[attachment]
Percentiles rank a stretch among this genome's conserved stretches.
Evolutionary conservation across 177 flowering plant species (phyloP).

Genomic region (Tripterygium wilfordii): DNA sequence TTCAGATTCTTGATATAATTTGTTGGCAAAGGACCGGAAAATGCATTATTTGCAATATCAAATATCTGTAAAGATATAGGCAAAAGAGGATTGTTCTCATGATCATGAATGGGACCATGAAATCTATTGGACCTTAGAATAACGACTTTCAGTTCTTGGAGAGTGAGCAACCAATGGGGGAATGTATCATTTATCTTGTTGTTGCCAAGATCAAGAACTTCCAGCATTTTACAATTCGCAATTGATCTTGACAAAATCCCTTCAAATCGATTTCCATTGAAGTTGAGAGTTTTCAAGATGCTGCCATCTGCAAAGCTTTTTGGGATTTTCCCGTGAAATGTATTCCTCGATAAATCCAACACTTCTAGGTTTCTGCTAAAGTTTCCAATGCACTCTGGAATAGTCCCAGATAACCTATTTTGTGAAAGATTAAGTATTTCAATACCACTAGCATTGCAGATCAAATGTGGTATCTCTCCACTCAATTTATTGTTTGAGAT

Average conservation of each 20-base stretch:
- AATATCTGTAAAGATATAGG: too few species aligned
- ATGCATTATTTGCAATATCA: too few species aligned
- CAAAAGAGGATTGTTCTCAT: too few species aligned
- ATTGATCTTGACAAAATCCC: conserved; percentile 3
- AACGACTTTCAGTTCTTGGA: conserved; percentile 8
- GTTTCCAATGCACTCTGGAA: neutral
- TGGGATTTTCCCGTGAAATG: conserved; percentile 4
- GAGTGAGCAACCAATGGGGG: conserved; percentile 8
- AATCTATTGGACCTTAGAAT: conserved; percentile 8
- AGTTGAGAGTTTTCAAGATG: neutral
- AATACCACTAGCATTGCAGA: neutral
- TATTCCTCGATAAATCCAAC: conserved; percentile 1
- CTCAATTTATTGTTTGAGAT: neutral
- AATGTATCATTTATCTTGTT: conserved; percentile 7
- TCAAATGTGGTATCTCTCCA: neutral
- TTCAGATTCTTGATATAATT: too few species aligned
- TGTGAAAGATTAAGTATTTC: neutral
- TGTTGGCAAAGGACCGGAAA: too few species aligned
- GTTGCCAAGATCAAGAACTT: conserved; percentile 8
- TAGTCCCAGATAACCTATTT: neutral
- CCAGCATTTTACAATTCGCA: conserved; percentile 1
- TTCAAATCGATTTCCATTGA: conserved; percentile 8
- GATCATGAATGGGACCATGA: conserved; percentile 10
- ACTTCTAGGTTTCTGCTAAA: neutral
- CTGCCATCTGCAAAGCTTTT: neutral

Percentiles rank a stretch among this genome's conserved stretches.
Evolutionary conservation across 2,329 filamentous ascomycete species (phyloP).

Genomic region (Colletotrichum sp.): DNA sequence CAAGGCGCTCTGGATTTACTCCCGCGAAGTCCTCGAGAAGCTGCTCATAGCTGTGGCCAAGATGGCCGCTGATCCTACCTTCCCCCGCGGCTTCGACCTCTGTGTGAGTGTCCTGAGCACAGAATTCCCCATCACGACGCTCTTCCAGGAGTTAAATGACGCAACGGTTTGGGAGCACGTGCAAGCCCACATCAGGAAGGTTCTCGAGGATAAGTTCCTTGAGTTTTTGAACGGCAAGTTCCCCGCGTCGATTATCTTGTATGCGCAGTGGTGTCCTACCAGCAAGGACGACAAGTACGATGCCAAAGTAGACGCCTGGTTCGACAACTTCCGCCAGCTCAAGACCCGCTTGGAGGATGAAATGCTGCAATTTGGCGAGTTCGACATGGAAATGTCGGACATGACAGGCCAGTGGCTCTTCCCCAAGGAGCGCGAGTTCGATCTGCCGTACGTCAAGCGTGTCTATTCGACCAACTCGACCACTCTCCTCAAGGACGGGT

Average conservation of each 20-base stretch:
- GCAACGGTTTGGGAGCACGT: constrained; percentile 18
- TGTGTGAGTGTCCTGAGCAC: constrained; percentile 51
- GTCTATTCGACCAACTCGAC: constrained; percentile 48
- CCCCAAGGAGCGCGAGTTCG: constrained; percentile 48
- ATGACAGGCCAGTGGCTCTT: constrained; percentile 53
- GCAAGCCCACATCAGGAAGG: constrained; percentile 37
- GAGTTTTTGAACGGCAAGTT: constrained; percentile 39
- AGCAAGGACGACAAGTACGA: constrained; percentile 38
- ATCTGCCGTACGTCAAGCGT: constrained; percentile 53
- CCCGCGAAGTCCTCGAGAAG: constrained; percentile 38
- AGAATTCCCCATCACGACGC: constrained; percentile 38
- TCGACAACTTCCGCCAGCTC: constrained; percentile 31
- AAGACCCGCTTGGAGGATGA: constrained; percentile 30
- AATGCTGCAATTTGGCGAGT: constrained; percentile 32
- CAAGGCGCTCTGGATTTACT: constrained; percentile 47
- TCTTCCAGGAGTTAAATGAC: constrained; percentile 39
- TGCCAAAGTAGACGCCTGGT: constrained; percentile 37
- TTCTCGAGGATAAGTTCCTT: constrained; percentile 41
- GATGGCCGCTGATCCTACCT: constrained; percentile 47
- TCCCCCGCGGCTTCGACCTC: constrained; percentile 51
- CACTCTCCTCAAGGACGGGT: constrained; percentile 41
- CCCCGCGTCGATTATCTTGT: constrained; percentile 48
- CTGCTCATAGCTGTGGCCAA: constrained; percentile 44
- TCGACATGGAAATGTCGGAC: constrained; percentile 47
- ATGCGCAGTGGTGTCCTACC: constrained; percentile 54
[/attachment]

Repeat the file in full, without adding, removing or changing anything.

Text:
Percentiles rank a stretch among this genome's conserved stretches.
Evolutionary conservation across 177 flowering plant species (phyloP).

Genomic region (Tripterygium wilfordii): DNA sequence TTCAGATTCTTGATATAATTTGTTGGCAAAGGACCGGAAAATGCATTATTTGCAATATCAAATATCTGTAAAGATATAGGCAAAAGAGGATTGTTCTCATGATCATGAATGGGACCATGAAATCTATTGGACCTTAGAATAACGACTTTCAGTTCTTGGAGAGTGAGCAACCAATGGGGGAATGTATCATTTATCTTGTTGTTGCCAAGATCAAGAACTTCCAGCATTTTACAATTCGCAATTGATCTTGACAAAATCCCTTCAAATCGATTTCCATTGAAGTTGAGAGTTTTCAAGATGCTGCCATCTGCAAAGCTTTTTGGGATTTTCCCGTGAAATGTATTCCTCGATAAATCCAACACTTCTAGGTTTCTGCTAAAGTTTCCAATGCACTCTGGAATAGTCCCAGATAACCTATTTTGTGAAAGATTAAGTATTTCAATACCACTAGCATTGCAGATCAAATGTGGTATCTCTCCACTCAATTTATTGTTTGAGAT

Average conservation of each 20-base stretch:
- AATATCTGTAAAGATATAGG: too few species aligned
- ATGCATTATTTGCAATATCA: too few species aligned
- CAAAAGAGGATTGTTCTCAT: too few species aligned
- ATTGATCTTGACAAAATCCC: conserved; percentile 3
- AACGACTTTCAGTTCTTGGA: conserved; percentile 8
- GTTTCCAATGCACTCTGGAA: neutral
- TGGGATTTTCCCGTGAAATG: conserved; percentile 4
- GAGTGAGCAACCAATGGGGG: conserved; percentile 8
- AATCTATTGGACCTTAGAAT: conserved; percentile 8
- AGTTGAGAGTTTTCAAGATG: neutral
- AATACCACTAGCATTGCAGA: neutral
- TATTCCTCGATAAATCCAAC: conserved; percentile 1
- CTCAATTTATTGTTTGAGAT: neutral
- AATGTATCATTTATCTTGTT: conserved; percentile 7
- TCAAATGTGGTATCTCTCCA: neutral
- TTCAGATTCTTGATATAATT: too few species aligned
- TGTGAAAGATTAAGTATTTC: neutral
- TGTTGGCAAAGGACCGGAAA: too few species aligned
- GTTGCCAAGATCAAGAACTT: conserved; percentile 8
- TAGTCCCAGATAACCTATTT: neutral
- CCAGCATTTTACAATTCGCA: conserved; percentile 1
- TTCAAATCGATTTCCATTGA: conserved; percentile 8
- GATCATGAATGGGACCATGA: conserved; percentile 10
- ACTTCTAGGTTTCTGCTAAA: neutral
- CTGCCATCTGCAAAGCTTTT: neutral

Percentiles rank a stretch among this genome's conserved stretches.
Evolutionary conservation across 2,329 filamentous ascomycete species (phyloP).

Genomic region (Colletotrichum sp.): DNA sequence CAAGGCGCTCTGGATTTACTCCCGCGAAGTCCTCGAGAAGCTGCTCATAGCTGTGGCCAAGATGGCCGCTGATCCTACCTTCCCCCGCGGCTTCGACCTCTGTGTGAGTGTCCTGAGCACAGAATTCCCCATCACGACGCTCTTCCAGGAGTTAAATGACGCAACGGTTTGGGAGCACGTGCAAGCCCACATCAGGAAGGTTCTCGAGGATAAGTTCCTTGAGTTTTTGAACGGCAAGTTCCCCGCGTCGATTATCTTGTATGCGCAGTGGTGTCCTACCAGCAAGGACGACAAGTACGATGCCAAAGTAGACGCCTGGTTCGACAACTTCCGCCAGCTCAAGACCCGCTTGGAGGATGAAATGCTGCAATTTGGCGAGTTCGACATGGAAATGTCGGACATGACAGGCCAGTGGCTCTTCCCCAAGGAGCGCGAGTTCGATCTGCCGTACGTCAAGCGTGTCTATTCGACCAACTCGACCACTCTCCTCAAGGACGGGT

Average conservation of each 20-base stretch:
- GCAACGGTTTGGGAGCACGT: constrained; percentile 18
- TGTGTGAGTGTCCTGAGCAC: constrained; percentile 51
- GTCTATTCGACCAACTCGAC: constrained; percentile 48
- CCCCAAGGAGCGCGAGTTCG: constrained; percentile 48
- ATGACAGGCCAGTGGCTCTT: constrained; percentile 53
- GCAAGCCCACATCAGGAAGG: constrained; percentile 37
- GAGTTTTTGAACGGCAAGTT: constrained; percentile 39
- AGCAAGGACGACAAGTACGA: constrained; percentile 38
- ATCTGCCGTACGTCAAGCGT: constrained; percentile 53
- CCCGCGAAGTCCTCGAGAAG: constrained; percentile 38
- AGAATTCCCCATCACGACGC: constrained; percentile 38
- TCGACAACTTCCGCCAGCTC: constrained; percentile 31
- AAGACCCGCTTGGAGGATGA: constrained; percentile 30
- AATGCTGCAATTTGGCGAGT: constrained; percentile 32
- CAAGGCGCTCTGGATTTACT: constrained; percentile 47
- TCTTCCAGGAGTTAAATGAC: constrained; percentile 39
- TGCCAAAGTAGACGCCTGGT: constrained; percentile 37
- TTCTCGAGGATAAGTTCCTT: constrained; percentile 41
- GATGGCCGCTGATCCTACCT: constrained; percentile 47
- TCCCCCGCGGCTTCGACCTC: constrained; percentile 51
- CACTCTCCTCAAGGACGGGT: constrained; percentile 41
- CCCCGCGTCGATTATCTTGT: constrained; percentile 48
- CTGCTCATAGCTGTGGCCAA: constrained; percentile 44
- TCGACATGGAAATGTCGGAC: constrained; percentile 47
- ATGCGCAGTGGTGTCCTACC: constrained; percentile 54